The Paharganj Fortune Teller

nathanielkiddnathanielkidd on 1223795196|%B %d

The Fortune Walla

We first encountered the fortune teller at the Grand Sindhi, on the same night we had our first dinner with Amar. It was toward the end of our time together. Amar had been gazing off into space for several moments, when suddenly something caught his eye behind us. A smile burst onto his face, and he was obviously suppressing a laugh.

“What happened?” I asked him.

“Fortune teller,” Amar said, nodding toward the table behind us.

Sarah and I stole glances at the scene in question. Two young tourists sat at a table with an Indian gentleman who wore a blue turban and a bushy white beard. He spoke to them sagaciously in a low voice.

Amar was still grinning broadly. “A fake,” he whispered to us, leaning forward. “Don’t listen to him. I don’t know why people listen to him.”

In the following days, Sarah and I saw the fortune teller several more times in the Grand Sindhi. Main Bazaar is his prowling ground, and Grand Sindhi his favorite place to bring clients (all tourists, so far as we can tell.) Not surprisingly, it wasn’t long before he started working on us as well, inviting us to have aura read or fortune told or some such mystical services performed.

People hawk all sorts of things to tourists along Main Bazaar: it’s not surprising that second rate spiritual wisdom is among them. I am fascinated by India’s spiritual landscape, but I believe it is best seen through Christ in the hearts of her people, rather than in the crystal balls of her spiritual entrepreneurs.

Can I Tell your Fortune?

The other evening, the fortune teller managed to corner me at a moment I didn’t have an easy excuse to politely but quickly write him off.

“My friend,” he said, in a deep, gravely voice, “You have a good soul. But your mind, sometimes it wanders from place to place. Why don’t you come sit with me. Let me tell you some things.”

I’m not sure why I volunteered my hand for a handshake: once he got a hold of it, he didn’t give it back. His eyes were deeply set and shadowed by thick, bushy eyebrows. He stared at me firmly, conveying compassion, mystery, and self-assured inner knowledge with his gaze. Not bad for a supposed roving mystic. He certainly knew his part and played it well.

“Thanks,” I said, “But I would rather not.”

“Why not.” he persisted.

“Well, for starters,” I replied, “I don’t have any money.” It was true. I had no more than four rupees in my pocket.

“You can get money, if you want it,” he said. “Come, you need the insight of other people to see yourself clearly.”

“That’s very true,” I said, “But I would still rather not.”

“Why not.” He squinted at me, as though trying to read my thoughts. “You are still thinking about the money. Life is about more than money.”

“Certainly,” I said. “But it’s not about the money. I’m just not interested.”

“Why not.” he persisted. “Many things I can tell you.”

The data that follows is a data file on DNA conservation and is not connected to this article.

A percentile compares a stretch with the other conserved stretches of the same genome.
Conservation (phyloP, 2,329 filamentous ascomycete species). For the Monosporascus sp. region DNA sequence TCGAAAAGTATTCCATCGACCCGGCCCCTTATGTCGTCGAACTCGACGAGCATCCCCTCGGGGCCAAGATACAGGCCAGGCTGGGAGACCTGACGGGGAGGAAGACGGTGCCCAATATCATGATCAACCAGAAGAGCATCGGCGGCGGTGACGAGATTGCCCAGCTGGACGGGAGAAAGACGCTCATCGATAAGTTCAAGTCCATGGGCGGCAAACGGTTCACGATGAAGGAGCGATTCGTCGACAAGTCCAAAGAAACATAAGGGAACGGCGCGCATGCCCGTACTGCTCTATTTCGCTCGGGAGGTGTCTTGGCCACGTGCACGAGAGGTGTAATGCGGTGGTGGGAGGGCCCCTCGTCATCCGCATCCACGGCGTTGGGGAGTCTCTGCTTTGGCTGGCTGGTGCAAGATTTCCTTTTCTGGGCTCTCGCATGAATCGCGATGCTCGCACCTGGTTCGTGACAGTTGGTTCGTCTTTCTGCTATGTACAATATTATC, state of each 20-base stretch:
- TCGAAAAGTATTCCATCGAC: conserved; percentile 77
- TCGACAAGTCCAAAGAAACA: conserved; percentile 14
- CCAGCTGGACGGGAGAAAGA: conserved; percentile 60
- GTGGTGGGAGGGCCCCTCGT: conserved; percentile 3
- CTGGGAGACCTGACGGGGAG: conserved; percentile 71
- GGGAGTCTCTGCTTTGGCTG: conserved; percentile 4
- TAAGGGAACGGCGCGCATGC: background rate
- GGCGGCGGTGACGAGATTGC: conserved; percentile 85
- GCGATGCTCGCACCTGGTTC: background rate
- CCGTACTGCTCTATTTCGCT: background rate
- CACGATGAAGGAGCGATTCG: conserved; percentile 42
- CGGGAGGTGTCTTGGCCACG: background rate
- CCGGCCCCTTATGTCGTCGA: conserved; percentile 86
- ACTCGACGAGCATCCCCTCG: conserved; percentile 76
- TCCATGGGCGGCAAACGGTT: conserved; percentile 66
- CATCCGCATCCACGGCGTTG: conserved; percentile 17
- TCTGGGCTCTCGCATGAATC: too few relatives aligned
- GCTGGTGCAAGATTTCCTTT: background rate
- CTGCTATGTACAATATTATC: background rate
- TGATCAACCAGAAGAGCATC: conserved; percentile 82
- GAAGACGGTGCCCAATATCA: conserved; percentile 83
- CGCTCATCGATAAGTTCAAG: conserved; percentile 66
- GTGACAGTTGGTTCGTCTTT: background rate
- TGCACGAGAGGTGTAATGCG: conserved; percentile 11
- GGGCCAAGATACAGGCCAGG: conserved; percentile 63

It was clear he was not going to let me go this time without a good reason. I took a deep breath, and gave it my best shot.

“True spiritual gifts are not things you can buy. They are given to us freely by God. They are shared freely amongst friends, as we give ourselves to one another. In this respect, I consider myself already to be fabulously wealthy, and know of nothing you can sell me that would add to this inner treasure.”

It probably didn’t come out quite so eloquently, but whatever I did manage to say to this effect satisfied the fortune teller. He let go of my hand, and allowed me continue on my journey.

The Blessings of Fortunes Untold

I have half a mind to find that fortune teller and give him a couple hundred rupees. Not talking to him was far more of a blessing to me than any vague advice he could have offered. It was wonderful to be forced to explain why I didn’t need or want a fortune teller.

I spent a good portion of the rest of the evening basking in the glow of the treasury of good gifts that God has given me. My every creaturely need is provided for by my heavenly Father, and the grace working in my life through Jesus Christ is truly more than I could ask or imagine. My family is full of beautiful and big hearted people; my friends are persons of depth, substance, and integrity. I have been given beautiful examples of love of God and neighbor to emulate in my life, and I have a deep inventory of wonderful, Godly experiences that grows larger by the day. And above all, I know myself to be a child of God, a participant in the grand drama at the heart of the universe through Jesus Christ.

I do not always live a life that is worthy of this calling, but even in my failings I feel the Holy Spirit working in my heart, working to form me and conform me to the image of Jesus Christ. And so I am renewed by the Sacraments. Some of these happen through the formal distribution of the Church, others through the community with other believers. Still others come through the work of Christ veiled in everyday people and experiences—like rejecting a fortune teller.

Back to Main Blog Page


Add a New Comment
or Sign in as Wikidot user
(will not be published)
- +

Back to Main Blog Page

Unless otherwise stated, the content of this page is licensed under Creative Commons Attribution 3.0 License